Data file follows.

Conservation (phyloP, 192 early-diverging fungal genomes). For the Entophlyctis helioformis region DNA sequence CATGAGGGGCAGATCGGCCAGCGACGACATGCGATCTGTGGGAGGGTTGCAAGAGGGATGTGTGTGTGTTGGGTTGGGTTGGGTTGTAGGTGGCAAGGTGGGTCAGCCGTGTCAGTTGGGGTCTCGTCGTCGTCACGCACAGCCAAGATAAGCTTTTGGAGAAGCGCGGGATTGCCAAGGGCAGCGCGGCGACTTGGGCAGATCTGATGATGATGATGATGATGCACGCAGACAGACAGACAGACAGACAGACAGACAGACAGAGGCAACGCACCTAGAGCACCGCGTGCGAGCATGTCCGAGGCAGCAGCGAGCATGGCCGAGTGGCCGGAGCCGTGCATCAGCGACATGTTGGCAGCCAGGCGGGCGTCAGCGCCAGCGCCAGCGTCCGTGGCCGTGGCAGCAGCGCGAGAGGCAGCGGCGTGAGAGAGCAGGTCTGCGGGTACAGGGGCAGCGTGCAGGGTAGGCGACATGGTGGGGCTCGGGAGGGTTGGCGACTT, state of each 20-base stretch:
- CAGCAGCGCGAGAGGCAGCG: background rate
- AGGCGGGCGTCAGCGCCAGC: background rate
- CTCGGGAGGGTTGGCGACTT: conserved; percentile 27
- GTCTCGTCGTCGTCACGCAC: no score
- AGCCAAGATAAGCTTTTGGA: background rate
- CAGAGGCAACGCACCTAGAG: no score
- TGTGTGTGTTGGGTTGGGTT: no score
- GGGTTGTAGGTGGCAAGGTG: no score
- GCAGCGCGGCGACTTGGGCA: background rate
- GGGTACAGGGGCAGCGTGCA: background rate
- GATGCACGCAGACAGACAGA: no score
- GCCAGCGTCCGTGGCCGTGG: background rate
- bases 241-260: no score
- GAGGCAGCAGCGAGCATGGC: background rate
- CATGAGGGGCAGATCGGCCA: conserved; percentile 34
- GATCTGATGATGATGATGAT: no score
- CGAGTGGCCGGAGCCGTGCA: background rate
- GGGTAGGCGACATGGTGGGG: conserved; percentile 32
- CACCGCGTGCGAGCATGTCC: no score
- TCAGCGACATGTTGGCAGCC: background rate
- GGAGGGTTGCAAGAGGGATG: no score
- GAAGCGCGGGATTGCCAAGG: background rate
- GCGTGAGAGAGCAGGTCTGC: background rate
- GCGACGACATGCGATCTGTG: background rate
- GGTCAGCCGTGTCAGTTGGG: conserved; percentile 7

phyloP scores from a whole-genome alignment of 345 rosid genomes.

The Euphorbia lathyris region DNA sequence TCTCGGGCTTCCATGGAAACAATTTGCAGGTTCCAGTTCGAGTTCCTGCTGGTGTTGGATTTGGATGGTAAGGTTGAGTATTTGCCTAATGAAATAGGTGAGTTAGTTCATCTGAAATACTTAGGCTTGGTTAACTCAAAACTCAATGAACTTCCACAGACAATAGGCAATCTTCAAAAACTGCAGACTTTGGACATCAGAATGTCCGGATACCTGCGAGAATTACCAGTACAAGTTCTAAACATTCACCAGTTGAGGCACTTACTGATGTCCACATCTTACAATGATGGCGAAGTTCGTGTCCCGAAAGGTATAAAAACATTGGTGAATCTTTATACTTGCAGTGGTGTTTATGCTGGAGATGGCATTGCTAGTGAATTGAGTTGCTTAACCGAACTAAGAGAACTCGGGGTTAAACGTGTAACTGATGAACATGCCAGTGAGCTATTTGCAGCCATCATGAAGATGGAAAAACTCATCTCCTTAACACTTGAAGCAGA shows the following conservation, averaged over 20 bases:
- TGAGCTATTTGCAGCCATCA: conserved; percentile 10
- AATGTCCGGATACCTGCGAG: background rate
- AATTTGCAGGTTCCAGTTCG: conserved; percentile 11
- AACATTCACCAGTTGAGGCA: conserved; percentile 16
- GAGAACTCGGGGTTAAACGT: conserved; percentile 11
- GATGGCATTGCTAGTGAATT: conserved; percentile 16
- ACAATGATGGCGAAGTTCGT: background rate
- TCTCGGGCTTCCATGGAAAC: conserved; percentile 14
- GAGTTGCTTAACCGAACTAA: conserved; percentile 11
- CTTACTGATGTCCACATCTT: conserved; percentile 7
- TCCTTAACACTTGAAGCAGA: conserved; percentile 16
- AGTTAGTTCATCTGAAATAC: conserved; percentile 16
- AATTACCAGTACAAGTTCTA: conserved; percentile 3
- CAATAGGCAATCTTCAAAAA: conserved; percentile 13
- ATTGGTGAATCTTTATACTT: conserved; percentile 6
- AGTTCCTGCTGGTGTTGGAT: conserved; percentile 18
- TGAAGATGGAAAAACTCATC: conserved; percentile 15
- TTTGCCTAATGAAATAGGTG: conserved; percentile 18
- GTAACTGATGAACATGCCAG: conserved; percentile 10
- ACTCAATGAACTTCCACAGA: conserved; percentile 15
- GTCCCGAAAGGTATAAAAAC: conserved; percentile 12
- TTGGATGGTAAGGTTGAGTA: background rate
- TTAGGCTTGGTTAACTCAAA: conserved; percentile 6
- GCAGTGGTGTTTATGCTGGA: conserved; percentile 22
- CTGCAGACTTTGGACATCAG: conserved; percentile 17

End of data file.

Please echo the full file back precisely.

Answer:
Conservation (phyloP, 192 early-diverging fungal genomes). For the Entophlyctis helioformis region DNA sequence CATGAGGGGCAGATCGGCCAGCGACGACATGCGATCTGTGGGAGGGTTGCAAGAGGGATGTGTGTGTGTTGGGTTGGGTTGGGTTGTAGGTGGCAAGGTGGGTCAGCCGTGTCAGTTGGGGTCTCGTCGTCGTCACGCACAGCCAAGATAAGCTTTTGGAGAAGCGCGGGATTGCCAAGGGCAGCGCGGCGACTTGGGCAGATCTGATGATGATGATGATGATGCACGCAGACAGACAGACAGACAGACAGACAGACAGACAGAGGCAACGCACCTAGAGCACCGCGTGCGAGCATGTCCGAGGCAGCAGCGAGCATGGCCGAGTGGCCGGAGCCGTGCATCAGCGACATGTTGGCAGCCAGGCGGGCGTCAGCGCCAGCGCCAGCGTCCGTGGCCGTGGCAGCAGCGCGAGAGGCAGCGGCGTGAGAGAGCAGGTCTGCGGGTACAGGGGCAGCGTGCAGGGTAGGCGACATGGTGGGGCTCGGGAGGGTTGGCGACTT, state of each 20-base stretch:
- CAGCAGCGCGAGAGGCAGCG: background rate
- AGGCGGGCGTCAGCGCCAGC: background rate
- CTCGGGAGGGTTGGCGACTT: conserved; percentile 27
- GTCTCGTCGTCGTCACGCAC: no score
- AGCCAAGATAAGCTTTTGGA: background rate
- CAGAGGCAACGCACCTAGAG: no score
- TGTGTGTGTTGGGTTGGGTT: no score
- GGGTTGTAGGTGGCAAGGTG: no score
- GCAGCGCGGCGACTTGGGCA: background rate
- GGGTACAGGGGCAGCGTGCA: background rate
- GATGCACGCAGACAGACAGA: no score
- GCCAGCGTCCGTGGCCGTGG: background rate
- bases 241-260: no score
- GAGGCAGCAGCGAGCATGGC: background rate
- CATGAGGGGCAGATCGGCCA: conserved; percentile 34
- GATCTGATGATGATGATGAT: no score
- CGAGTGGCCGGAGCCGTGCA: background rate
- GGGTAGGCGACATGGTGGGG: conserved; percentile 32
- CACCGCGTGCGAGCATGTCC: no score
- TCAGCGACATGTTGGCAGCC: background rate
- GGAGGGTTGCAAGAGGGATG: no score
- GAAGCGCGGGATTGCCAAGG: background rate
- GCGTGAGAGAGCAGGTCTGC: background rate
- GCGACGACATGCGATCTGTG: background rate
- GGTCAGCCGTGTCAGTTGGG: conserved; percentile 7

phyloP scores from a whole-genome alignment of 345 rosid genomes.

The Euphorbia lathyris region DNA sequence TCTCGGGCTTCCATGGAAACAATTTGCAGGTTCCAGTTCGAGTTCCTGCTGGTGTTGGATTTGGATGGTAAGGTTGAGTATTTGCCTAATGAAATAGGTGAGTTAGTTCATCTGAAATACTTAGGCTTGGTTAACTCAAAACTCAATGAACTTCCACAGACAATAGGCAATCTTCAAAAACTGCAGACTTTGGACATCAGAATGTCCGGATACCTGCGAGAATTACCAGTACAAGTTCTAAACATTCACCAGTTGAGGCACTTACTGATGTCCACATCTTACAATGATGGCGAAGTTCGTGTCCCGAAAGGTATAAAAACATTGGTGAATCTTTATACTTGCAGTGGTGTTTATGCTGGAGATGGCATTGCTAGTGAATTGAGTTGCTTAACCGAACTAAGAGAACTCGGGGTTAAACGTGTAACTGATGAACATGCCAGTGAGCTATTTGCAGCCATCATGAAGATGGAAAAACTCATCTCCTTAACACTTGAAGCAGA shows the following conservation, averaged over 20 bases:
- TGAGCTATTTGCAGCCATCA: conserved; percentile 10
- AATGTCCGGATACCTGCGAG: background rate
- AATTTGCAGGTTCCAGTTCG: conserved; percentile 11
- AACATTCACCAGTTGAGGCA: conserved; percentile 16
- GAGAACTCGGGGTTAAACGT: conserved; percentile 11
- GATGGCATTGCTAGTGAATT: conserved; percentile 16
- ACAATGATGGCGAAGTTCGT: background rate
- TCTCGGGCTTCCATGGAAAC: conserved; percentile 14
- GAGTTGCTTAACCGAACTAA: conserved; percentile 11
- CTTACTGATGTCCACATCTT: conserved; percentile 7
- TCCTTAACACTTGAAGCAGA: conserved; percentile 16
- AGTTAGTTCATCTGAAATAC: conserved; percentile 16
- AATTACCAGTACAAGTTCTA: conserved; percentile 3
- CAATAGGCAATCTTCAAAAA: conserved; percentile 13
- ATTGGTGAATCTTTATACTT: conserved; percentile 6
- AGTTCCTGCTGGTGTTGGAT: conserved; percentile 18
- TGAAGATGGAAAAACTCATC: conserved; percentile 15
- TTTGCCTAATGAAATAGGTG: conserved; percentile 18
- GTAACTGATGAACATGCCAG: conserved; percentile 10
- ACTCAATGAACTTCCACAGA: conserved; percentile 15
- GTCCCGAAAGGTATAAAAAC: conserved; percentile 12
- TTGGATGGTAAGGTTGAGTA: background rate
- TTAGGCTTGGTTAACTCAAA: conserved; percentile 6
- GCAGTGGTGTTTATGCTGGA: conserved; percentile 22
- CTGCAGACTTTGGACATCAG: conserved; percentile 17